By page eight of Crying in H Mart, I’m already back at my grandma’s house in Seoul, jet-lagged and grumpy as I wait for the delivery man to arrive on his little motorized scooter. I just got off a 14-hour flight and all I want to do is eat the Korean-Chinese food my emo ordered: Fried rice, tangsuyuk and jjampong. More than anything though, I want the jjajangmyeon I’ve been thinking about since I boarded the plane in Chicago — those thick, chewy noodles covered in bits of pork and viscous black bean sauce — and it’s a craving I’m still complaining about almost a decade later to a very patient Michelle Zauner, though this Zoom interview is supposed to be about her monumental year, which includes a bestselling memoir and two Grammy nominations.

Even so, she humors me as I rant and rave about how fucking hungry I was while reading her book, nodding along as we talk about jiggae, our favorite banchan and H Mart food courts. But maybe that’s because food really is the best way to connect with other members of the Korean diaspora, much like it’s the easiest way for many of us to engage with our roots.

“It's a communal practice that we've been raised with from the time that we were born. So I think that, for me, it made sense to explore this in many different ways in the book,” Zauner, who also makes music under the moniker Japanese Breakfast, said before saying food is so intrinsically tied to family and ethnoracial identity. And in her particular situation, this was made all the more important as a mixed race person raised in the States, especially seeing as how food had “a lot to do with the validation that my mom and my Korean family gave me."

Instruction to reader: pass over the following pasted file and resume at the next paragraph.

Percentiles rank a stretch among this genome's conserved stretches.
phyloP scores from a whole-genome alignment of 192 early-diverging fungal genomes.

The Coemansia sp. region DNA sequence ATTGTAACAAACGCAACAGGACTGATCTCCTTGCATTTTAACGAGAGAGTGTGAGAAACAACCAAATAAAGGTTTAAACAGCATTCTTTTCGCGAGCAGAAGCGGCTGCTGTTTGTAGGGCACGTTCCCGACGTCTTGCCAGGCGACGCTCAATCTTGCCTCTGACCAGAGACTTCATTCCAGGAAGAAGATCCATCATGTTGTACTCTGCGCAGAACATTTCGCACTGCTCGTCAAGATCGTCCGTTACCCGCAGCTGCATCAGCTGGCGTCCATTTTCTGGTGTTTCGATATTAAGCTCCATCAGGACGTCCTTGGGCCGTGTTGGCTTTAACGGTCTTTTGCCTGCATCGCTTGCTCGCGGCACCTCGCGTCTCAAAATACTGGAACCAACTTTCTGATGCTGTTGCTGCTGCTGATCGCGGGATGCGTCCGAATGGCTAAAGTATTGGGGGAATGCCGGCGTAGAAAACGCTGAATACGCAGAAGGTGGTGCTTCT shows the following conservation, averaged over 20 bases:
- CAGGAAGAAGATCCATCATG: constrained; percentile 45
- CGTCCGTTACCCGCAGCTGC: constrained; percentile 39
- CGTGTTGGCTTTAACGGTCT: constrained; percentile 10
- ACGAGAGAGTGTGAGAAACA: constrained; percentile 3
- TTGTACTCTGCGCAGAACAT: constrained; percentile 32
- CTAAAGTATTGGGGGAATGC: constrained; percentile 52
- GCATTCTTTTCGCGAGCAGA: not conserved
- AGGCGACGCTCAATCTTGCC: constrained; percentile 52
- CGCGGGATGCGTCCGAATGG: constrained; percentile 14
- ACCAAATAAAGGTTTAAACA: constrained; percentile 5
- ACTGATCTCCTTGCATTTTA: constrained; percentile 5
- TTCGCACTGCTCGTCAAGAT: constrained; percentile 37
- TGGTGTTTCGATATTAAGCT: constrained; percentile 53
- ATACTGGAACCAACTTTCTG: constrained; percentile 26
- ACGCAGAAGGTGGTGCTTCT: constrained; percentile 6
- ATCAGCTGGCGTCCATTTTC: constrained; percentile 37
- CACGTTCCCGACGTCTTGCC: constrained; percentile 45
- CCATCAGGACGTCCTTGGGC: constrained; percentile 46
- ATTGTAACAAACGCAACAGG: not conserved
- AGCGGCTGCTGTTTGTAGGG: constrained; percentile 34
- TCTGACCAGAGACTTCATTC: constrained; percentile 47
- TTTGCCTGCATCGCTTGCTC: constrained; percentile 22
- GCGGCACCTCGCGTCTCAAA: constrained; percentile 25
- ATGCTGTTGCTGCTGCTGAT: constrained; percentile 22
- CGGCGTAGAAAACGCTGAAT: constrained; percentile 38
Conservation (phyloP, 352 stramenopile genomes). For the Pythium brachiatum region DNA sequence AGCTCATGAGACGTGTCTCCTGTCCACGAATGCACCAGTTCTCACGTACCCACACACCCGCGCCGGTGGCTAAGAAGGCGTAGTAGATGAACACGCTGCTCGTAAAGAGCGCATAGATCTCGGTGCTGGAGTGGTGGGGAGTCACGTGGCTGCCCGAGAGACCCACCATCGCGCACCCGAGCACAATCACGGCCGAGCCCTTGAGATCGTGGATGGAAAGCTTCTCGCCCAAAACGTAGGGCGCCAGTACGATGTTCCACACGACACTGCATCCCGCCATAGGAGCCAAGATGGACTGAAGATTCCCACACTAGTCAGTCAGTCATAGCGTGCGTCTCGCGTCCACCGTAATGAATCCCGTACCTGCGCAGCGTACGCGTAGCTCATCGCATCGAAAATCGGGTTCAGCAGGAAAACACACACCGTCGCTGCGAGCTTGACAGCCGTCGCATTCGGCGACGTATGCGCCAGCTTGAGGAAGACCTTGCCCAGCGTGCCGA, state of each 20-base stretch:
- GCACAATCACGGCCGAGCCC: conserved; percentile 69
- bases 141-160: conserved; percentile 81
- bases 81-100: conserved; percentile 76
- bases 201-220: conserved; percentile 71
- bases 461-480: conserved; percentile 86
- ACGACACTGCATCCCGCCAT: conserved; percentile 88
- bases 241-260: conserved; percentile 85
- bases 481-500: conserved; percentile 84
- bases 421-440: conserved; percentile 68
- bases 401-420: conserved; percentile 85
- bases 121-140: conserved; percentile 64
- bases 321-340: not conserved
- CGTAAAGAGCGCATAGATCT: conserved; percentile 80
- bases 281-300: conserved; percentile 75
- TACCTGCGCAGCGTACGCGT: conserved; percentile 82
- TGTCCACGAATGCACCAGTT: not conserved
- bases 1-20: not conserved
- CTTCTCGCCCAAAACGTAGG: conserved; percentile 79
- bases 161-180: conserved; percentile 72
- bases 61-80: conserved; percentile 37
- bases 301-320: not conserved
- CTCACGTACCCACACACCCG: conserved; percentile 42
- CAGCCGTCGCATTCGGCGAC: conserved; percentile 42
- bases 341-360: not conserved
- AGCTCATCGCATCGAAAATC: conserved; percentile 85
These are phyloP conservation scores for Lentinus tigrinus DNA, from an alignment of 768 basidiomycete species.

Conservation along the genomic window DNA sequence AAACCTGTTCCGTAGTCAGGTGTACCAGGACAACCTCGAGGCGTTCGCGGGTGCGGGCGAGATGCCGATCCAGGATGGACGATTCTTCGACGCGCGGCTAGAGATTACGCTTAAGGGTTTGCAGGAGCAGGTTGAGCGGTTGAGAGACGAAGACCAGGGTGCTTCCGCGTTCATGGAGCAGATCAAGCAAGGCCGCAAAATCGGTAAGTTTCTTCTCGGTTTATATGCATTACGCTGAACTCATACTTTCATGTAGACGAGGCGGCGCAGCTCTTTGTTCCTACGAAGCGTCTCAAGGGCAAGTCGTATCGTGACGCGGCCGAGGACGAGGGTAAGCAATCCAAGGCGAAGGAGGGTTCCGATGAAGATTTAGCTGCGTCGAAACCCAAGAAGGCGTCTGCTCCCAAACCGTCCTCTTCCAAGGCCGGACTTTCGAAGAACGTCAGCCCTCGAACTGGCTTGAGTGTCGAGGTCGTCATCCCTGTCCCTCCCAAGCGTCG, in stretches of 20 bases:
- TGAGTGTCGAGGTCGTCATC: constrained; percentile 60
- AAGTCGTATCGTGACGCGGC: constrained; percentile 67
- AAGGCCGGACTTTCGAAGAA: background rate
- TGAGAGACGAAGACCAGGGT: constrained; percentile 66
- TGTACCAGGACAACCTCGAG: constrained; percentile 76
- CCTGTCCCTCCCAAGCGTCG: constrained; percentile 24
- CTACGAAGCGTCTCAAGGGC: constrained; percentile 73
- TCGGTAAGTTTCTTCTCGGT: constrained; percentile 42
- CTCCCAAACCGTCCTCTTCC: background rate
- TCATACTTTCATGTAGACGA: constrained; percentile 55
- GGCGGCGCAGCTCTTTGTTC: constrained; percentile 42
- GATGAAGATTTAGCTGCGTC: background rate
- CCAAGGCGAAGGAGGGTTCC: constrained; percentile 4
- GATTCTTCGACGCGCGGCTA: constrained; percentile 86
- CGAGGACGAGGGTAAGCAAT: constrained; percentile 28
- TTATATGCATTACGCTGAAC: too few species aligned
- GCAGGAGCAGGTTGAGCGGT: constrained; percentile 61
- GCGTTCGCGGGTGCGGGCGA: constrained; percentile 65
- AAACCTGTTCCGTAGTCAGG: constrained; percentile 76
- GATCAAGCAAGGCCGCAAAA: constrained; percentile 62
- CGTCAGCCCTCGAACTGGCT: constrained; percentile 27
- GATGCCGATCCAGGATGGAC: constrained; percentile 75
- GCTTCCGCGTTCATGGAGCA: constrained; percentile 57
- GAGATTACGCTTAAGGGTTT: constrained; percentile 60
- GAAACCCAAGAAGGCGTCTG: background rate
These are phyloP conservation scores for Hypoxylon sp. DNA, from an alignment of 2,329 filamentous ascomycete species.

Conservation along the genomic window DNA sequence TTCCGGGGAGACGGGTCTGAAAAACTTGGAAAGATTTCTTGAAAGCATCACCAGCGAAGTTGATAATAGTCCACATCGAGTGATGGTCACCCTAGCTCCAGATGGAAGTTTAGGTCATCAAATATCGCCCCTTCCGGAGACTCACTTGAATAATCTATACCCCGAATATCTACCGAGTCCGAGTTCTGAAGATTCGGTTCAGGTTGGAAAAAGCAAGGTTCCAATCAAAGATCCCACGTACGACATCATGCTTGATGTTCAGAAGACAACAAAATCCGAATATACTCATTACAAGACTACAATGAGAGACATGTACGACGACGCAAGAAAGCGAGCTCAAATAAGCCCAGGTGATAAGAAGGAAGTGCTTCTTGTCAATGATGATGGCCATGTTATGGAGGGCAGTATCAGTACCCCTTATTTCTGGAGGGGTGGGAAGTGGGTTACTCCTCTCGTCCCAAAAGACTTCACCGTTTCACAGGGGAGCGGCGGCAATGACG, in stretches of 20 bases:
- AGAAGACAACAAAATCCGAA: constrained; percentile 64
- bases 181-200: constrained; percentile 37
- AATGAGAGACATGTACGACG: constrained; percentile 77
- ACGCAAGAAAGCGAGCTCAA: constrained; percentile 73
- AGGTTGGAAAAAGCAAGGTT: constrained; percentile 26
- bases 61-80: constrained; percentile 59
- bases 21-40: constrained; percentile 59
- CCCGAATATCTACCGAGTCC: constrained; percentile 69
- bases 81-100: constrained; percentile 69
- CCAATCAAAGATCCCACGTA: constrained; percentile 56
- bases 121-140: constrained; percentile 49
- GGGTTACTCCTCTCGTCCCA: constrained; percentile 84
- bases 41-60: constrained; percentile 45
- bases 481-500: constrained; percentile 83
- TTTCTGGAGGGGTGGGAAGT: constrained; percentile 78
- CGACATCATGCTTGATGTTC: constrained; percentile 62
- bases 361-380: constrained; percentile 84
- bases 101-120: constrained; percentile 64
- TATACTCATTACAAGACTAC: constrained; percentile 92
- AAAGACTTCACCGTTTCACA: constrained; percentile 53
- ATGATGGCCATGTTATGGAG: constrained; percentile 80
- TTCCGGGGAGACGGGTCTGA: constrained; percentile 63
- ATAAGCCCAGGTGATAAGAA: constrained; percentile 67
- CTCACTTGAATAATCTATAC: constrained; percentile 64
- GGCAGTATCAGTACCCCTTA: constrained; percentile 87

“For my mom, I think she privately worried about me becoming really Americanized,” as Zauner explained, later saying she spent a lot of time thinking about her mother’s perspective. Part of that was also wanting to sprinkle in similar anecdotes that painted her mom as a complex and nuanced individual. So rather than some “tiger mom” stereotype, Zauner tried to focus on highlighting how their relationship was complicated yet full of love, just like any other mother-daughter relationship.

“So when I ate well, it was like, ‘No, you see that? See the way that she's eating? That's my kid,’” she continued. “I think it gave her a sense of pride and belonging and, I think, subconsciously, that was something that really impacted me.”

Packed with similar insight and wisdom, it’s no surprise Crying in H Mart debuted to much fanfare and critical acclaim, landing at No. 2 on The New York Times bestseller list and lauded as a moving recollection of Zauner’s relationship with her mother, including the experience of being her caretaker, watching her cancer progress and mourning her death. However, it’s also a tender and thoughtful retelling of Zauner’s journey to embrace her heritage with the help of food during such a difficult experience, as well as the grief she felt over losing such a direct connection to her Korean side, which she said was “part of why [she] wanted to write this book.”

“I thought that it was a very unique experience, when you're mixed race and lose this tie to your culture in this way,” she said, noting that it’s “always been something that’s been, for better or worse, attached to [her],” which she remembers “resenting” at times as an adolescent.